Για αρχή, ένα ενδιαφέρων paper από τον φίλο Θωμά (όχι τον Ακινάτη), που είναι και πιο κοντά στα χωράφια μου
Theory of gravitation theories: a no-progress report
by Thomas P Sotiriou, Valerio Faraoni, Stefano Liberati
Already in the 1970s there where attempts to present a set of ground rules, sometimes referred to as a theory of gravitation theories, which theories of gravity should satisfy in order to be considered viable in principle and, therefore, interesting enough to deserve further investigation. From this perspective, an alternative title of the present paper could be ``why are we still unable to write a guide on how to propose viable alternatives to general relativity?''. Attempting to answer this question, it is argued here that earlier efforts to turn qualitative statements, such as the Einstein Equivalence Principle, into quantitative ones, such as the metric postulates, stand on rather shaky grounds -- probably contrary to popular belief -- as they appear to depend strongly on particular representations of the theory. This includes ambiguities in the identification of matter and gravitational fields, dependence of frequently used definitions, such as those of the stress-energy tensor or classical vacuum, on the choice of variables, etc. Various examples are discussed and possible approaches to this problem are pointed out. In the course of this study, several common misconceptions related to the various forms of the Equivalence Principle, the use of conformal frames and equivalence between theories are clarified.
Σήμερα είδα και αυτό το paper στο arxiv, το οποίο με μια πρώτη ματιά φαίνεται να είναι καλό
Relativity without tears
by Z. K. Silagadze
Abstract: Special relativity is no more a new revolutionary theory but firmly established cornerstone of modern physics. The teaching of special relativity, however, still follows its presentation as it was unfolded historically, trying to convince subjects of this teaching that Newtonian physics is natural but incorrect and special relativity is its paradoxical but correct amendment. I argue in this article in favor of logical instead of historical trend in teaching of relativity and that special relativity is neither paradoxical nor correct (in the absolute sense of nineteen century) but the most natural expected description of real space-time around us valid for all practical purposes. This last circumstance constitutes a profound mystery of modern physics better known as the cosmological constant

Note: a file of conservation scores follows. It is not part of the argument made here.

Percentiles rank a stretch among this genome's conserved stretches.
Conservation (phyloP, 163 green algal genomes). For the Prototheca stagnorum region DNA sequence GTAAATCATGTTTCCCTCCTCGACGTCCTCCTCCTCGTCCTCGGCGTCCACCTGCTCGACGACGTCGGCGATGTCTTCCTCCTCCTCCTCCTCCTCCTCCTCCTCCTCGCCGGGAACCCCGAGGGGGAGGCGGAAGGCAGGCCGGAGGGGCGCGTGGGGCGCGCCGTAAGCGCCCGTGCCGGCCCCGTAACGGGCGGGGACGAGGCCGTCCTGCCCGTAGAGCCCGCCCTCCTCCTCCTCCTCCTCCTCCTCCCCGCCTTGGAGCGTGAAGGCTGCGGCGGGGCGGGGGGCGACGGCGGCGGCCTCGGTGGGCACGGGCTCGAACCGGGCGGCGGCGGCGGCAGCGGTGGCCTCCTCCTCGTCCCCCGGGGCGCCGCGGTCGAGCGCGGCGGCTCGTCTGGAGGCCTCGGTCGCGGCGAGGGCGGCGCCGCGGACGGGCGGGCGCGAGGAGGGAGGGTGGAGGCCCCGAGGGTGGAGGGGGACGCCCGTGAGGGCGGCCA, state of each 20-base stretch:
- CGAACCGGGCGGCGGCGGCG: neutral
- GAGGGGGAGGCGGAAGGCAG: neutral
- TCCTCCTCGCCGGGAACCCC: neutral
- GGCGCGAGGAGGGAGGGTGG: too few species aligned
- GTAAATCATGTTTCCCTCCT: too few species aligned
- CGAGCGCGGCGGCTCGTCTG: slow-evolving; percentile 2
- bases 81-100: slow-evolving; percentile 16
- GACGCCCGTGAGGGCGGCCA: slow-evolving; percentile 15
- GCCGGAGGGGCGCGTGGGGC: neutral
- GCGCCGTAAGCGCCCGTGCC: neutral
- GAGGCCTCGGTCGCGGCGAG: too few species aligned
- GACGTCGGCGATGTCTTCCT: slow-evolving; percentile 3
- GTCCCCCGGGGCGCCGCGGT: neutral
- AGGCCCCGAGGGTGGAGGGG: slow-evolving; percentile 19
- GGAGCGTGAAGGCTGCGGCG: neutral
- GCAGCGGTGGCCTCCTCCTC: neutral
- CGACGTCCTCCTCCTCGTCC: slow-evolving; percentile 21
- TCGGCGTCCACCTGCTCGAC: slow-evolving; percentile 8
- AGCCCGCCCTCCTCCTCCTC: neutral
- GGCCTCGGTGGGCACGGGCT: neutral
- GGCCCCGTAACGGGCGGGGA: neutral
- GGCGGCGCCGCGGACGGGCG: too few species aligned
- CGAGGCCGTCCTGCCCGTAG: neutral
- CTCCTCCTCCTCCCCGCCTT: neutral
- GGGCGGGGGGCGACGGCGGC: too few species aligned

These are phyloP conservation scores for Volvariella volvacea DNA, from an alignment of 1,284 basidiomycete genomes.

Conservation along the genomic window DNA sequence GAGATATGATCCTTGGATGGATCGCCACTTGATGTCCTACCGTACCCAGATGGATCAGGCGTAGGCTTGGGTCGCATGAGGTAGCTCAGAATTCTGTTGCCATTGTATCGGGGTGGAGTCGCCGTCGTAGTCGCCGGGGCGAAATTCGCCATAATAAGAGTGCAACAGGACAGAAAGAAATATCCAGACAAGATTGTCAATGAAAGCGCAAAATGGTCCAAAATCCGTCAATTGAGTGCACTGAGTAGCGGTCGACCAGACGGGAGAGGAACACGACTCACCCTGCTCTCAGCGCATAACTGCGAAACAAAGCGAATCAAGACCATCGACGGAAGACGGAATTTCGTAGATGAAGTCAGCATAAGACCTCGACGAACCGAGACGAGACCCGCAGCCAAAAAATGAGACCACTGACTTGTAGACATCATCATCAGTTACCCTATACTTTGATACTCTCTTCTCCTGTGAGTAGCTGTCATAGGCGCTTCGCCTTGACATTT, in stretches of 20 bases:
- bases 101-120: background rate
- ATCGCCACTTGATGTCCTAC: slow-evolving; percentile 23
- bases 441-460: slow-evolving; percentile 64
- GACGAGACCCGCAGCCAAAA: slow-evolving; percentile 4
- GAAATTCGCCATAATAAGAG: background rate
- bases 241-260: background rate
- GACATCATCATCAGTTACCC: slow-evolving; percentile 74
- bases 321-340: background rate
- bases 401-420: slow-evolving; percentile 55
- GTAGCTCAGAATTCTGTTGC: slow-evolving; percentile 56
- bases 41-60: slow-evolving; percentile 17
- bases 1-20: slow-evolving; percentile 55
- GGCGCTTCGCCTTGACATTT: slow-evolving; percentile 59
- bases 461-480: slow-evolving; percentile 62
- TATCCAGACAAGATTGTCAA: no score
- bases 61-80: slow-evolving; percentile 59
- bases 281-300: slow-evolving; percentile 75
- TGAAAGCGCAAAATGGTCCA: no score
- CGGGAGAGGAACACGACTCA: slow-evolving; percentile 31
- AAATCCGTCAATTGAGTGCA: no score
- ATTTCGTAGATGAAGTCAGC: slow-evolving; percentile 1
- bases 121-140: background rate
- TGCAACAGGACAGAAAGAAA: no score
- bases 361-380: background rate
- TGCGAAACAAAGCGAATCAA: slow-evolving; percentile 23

Με αφορμή τη συζήτηση στο blog του κ. Σαμαρτζή, στο θέμα της κριτικής του βιβλίου του Dawkins (καλή συζήτηση γίνεται και εδώ), και την επιμέρους συζήτηση για τον Gödel, είπα να βάλω και ένα άρθρο από το arxiv που συζητά την επαφή (και την επίδραση) που είχε ο Gödel με (στην) Φυσική
Goedel and Physics
by John D. Barrow
We introduce some early considerations of physical and mathematical impossibility as preludes to the Goedel incompleteness theorems. We consider some informal aspects of these theorems and their underlying assumptions and discuss some the responses to these theorems by those seeking to draw conclusions from them about the completability of theories of physics. We argue that there is no reason to expect Goedel incompleteness to handicap the search for a description of the laws of Nature, but we do expect it to limit what we can predict about the outcomes of those laws, and examples are given. We discuss the Goedel universe and the role it played in exposing the full spectrum of possibilities that a global understanding of space-time would reveal. Finally,we show how recent studies of supertasks have shown how global space-time structure determines the ultimate capability of computational devices within them.
Αξίζει όποιος ενδιαφέρεται, να ψάξει και τις αναφορές του άρθρου.
Τέλος από το site του ESO μία πάρα πολύ όμορφη φωτογραφία που απεικονίζει τον Γαλαξία μας.
Image of the night sky above Paranal on 21 July 2007, taken by ESO astronomer Yuri Beletsky. A wide band of stars and dust clouds, spanning more than 100 degrees on the sky, is seen. This is the Milky Way, the Galaxy we belong to. At the centre of the image, two bright objects are visible. The brightest is the planet Jupiter, while the other is the star Antares. Three of the four 8.2-m telescopes forming ESO's VLT are seen, with a laser beaming out from Yepun, Unit Telescope number 4. The laser points directly at the Galactic Centre. Also visible are three of the 1.8-m Auxiliary Telescopes used for interferometry. They show small light beams which are diodes located on the domes. The exposure time is 5 minutes and because the tracking was made on the stars, the telescopes are slightly blurred.
"The images are not composite", emphasises Yuri Beletsky. "The camera was being tracked on the stars, which can be easily noticed if you look at the telescope domes on the image (they look a little fuzzy). The colour of the laser beam on the first image actually looks pretty close to what one can see on the sky with the unaided eye."...
At the time the pictures were taken, astronomers were indeed using the SINFONI instrument (see ESO 21/04) to study the Galactic Centre, having a close look at the supermassive black hole that lurks in there.